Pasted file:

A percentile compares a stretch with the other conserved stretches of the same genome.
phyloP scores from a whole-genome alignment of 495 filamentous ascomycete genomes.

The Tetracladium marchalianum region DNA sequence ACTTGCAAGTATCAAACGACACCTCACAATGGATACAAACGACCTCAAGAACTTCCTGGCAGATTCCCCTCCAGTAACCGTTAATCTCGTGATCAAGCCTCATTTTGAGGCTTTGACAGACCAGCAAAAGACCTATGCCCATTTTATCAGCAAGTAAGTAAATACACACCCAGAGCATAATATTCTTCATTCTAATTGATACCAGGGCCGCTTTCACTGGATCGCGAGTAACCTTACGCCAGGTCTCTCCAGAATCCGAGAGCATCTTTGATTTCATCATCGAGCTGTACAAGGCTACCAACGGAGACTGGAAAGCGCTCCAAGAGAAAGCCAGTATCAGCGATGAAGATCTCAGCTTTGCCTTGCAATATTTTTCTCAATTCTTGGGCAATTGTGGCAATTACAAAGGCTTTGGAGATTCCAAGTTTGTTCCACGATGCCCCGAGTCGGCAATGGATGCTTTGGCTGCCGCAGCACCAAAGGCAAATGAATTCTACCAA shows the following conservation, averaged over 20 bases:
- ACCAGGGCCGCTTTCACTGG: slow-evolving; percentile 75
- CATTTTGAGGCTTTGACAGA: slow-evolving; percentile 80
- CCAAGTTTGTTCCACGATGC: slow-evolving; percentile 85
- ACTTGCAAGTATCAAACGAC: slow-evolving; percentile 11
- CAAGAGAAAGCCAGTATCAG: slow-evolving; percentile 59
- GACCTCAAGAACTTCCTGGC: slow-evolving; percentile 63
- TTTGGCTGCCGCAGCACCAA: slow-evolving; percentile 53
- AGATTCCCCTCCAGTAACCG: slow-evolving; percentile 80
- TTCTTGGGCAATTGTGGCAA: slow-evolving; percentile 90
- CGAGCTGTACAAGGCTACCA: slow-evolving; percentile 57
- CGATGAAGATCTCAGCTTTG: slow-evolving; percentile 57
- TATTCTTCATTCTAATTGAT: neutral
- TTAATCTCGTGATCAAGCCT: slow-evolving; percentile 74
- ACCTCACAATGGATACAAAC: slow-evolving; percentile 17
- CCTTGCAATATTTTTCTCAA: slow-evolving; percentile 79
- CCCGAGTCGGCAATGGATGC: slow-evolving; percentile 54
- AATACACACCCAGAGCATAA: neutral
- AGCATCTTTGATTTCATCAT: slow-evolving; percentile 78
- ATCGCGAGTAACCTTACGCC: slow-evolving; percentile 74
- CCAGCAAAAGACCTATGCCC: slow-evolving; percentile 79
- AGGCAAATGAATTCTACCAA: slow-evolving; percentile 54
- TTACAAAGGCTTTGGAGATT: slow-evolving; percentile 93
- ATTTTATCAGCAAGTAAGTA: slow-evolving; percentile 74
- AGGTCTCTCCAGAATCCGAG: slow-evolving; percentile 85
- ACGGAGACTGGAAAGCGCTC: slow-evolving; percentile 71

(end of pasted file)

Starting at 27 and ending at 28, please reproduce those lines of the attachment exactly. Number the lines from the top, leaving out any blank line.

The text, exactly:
- AGGTCTCTCCAGAATCCGAG: slow-evolving; percentile 85
- ACGGAGACTGGAAAGCGCTC: slow-evolving; percentile 71